Garry Kasparov

On his seventeenth birthday he achieved Grandmaster status. But his most notable achievement was the title of World Champion, the youngest ever, at the age of 22. This match was against the reigning champion Anatoly Karpov and the match was to last fully six months. However, a re-match was ordered and this took place in November 1985 and Kasparov was victorious.


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Garry Kasparov was born Gary Weinstein on 13 April, 1963 in Baku, Azerbaijan, USSR.

Kasparov’s chess talent was evident from an early age. Taught to play by his father, he later joined the Botvinnik Chess School where he made significant progress. After his father died he changed his name to a Russian version of his mother’s maiden name. From the age of 12 Garry Kasparov was setting new standards. After becoming the youngest player to win the USSR Junior Championship he went on to win the World Junior Championship at age 16.

On his seventeenth birthday he achieved Grandmaster status. But his most notable achievement was the title of World Champion, the youngest ever, at the age of 22. This match was against the reigning champion Anatoly Karpov and the match was to last fully six months. However, a re-match was ordered and this took place in November 1985 and Kasparov was victorious.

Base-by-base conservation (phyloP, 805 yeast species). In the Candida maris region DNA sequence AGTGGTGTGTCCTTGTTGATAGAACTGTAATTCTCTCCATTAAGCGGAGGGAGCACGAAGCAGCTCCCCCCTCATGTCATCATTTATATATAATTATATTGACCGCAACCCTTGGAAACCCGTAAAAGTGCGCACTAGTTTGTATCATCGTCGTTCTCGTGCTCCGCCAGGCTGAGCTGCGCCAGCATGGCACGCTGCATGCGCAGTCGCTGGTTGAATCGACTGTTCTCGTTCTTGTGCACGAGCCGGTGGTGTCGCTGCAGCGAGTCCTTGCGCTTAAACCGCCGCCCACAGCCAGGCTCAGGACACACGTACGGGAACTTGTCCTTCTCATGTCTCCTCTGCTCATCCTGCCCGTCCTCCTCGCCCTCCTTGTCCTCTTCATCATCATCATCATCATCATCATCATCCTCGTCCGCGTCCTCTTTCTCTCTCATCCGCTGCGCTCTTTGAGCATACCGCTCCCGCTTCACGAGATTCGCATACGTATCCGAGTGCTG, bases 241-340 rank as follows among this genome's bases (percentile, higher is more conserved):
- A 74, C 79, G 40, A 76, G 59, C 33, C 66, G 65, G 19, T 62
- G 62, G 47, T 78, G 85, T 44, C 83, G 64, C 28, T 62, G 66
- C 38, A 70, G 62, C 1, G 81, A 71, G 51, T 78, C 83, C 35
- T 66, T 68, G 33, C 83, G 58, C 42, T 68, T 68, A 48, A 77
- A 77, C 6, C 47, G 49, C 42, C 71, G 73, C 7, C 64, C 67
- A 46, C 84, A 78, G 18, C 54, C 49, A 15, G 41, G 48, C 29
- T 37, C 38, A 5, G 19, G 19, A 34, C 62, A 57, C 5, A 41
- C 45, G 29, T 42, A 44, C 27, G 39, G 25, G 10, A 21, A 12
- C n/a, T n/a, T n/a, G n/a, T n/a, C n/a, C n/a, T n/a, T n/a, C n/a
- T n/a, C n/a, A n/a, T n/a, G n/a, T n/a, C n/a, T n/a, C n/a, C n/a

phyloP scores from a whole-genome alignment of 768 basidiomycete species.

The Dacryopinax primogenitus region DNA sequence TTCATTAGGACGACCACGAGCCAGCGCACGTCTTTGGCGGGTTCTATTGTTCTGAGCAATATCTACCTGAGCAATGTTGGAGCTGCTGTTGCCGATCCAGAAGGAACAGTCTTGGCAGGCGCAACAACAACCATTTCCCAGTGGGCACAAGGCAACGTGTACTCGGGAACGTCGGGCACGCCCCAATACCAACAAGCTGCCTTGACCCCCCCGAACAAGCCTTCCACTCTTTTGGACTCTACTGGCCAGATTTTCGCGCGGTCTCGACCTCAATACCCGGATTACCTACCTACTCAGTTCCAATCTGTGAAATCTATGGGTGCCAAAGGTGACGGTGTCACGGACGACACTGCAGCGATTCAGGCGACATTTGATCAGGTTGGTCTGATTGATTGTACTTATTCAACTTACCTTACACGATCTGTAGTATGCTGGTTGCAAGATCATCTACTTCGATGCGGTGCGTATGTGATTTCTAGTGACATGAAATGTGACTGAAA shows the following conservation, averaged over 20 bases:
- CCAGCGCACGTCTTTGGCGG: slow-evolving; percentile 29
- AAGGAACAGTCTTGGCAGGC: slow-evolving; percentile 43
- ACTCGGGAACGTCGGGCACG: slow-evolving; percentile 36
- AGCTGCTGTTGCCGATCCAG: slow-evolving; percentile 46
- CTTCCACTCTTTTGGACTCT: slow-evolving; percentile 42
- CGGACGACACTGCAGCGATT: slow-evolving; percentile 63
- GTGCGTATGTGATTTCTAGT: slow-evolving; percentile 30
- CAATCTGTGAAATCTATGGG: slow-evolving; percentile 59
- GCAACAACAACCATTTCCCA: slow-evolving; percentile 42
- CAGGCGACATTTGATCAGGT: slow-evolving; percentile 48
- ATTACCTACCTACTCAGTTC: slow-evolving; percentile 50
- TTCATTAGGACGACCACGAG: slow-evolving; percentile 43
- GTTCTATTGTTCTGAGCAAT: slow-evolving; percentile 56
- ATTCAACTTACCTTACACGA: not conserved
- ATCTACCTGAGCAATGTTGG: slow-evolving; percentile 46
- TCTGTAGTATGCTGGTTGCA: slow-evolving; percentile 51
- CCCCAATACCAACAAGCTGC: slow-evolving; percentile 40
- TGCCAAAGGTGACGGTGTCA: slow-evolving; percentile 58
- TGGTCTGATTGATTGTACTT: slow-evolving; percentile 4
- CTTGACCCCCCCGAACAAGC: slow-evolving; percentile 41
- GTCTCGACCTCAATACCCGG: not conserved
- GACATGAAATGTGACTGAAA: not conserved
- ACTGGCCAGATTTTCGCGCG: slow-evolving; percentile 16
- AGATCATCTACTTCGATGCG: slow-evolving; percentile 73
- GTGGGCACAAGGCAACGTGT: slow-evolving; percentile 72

Kasparov was to fall out with the International Chess Federation (FIDE) and he set up a rival organisation called the Professional Chess Association (PCA) and a World Championship match was arranged in 1993, in which Kasparov played Britain’s Nigel Short. Although Garry Kasparov was to win the match, FIDE held their own World Championship match and Karpov was also to claim the position of World Champion after beating Dutchman Jan Timman.

In recent years Kasparov has been under the spotlight for his matches against the world’s strongest computers. In 1996 Kasparov played a six game match against Deep Blue, beating the machine 4-2.

However, he was defeated a year later by an improved version of the computer 3.5-2.5.

Garry Kasparov is the highest rated player in the history of chess.

Since his retirement from playing competitive chess, Garry Kasparov has been writing a regular column in New in Chess magazine.

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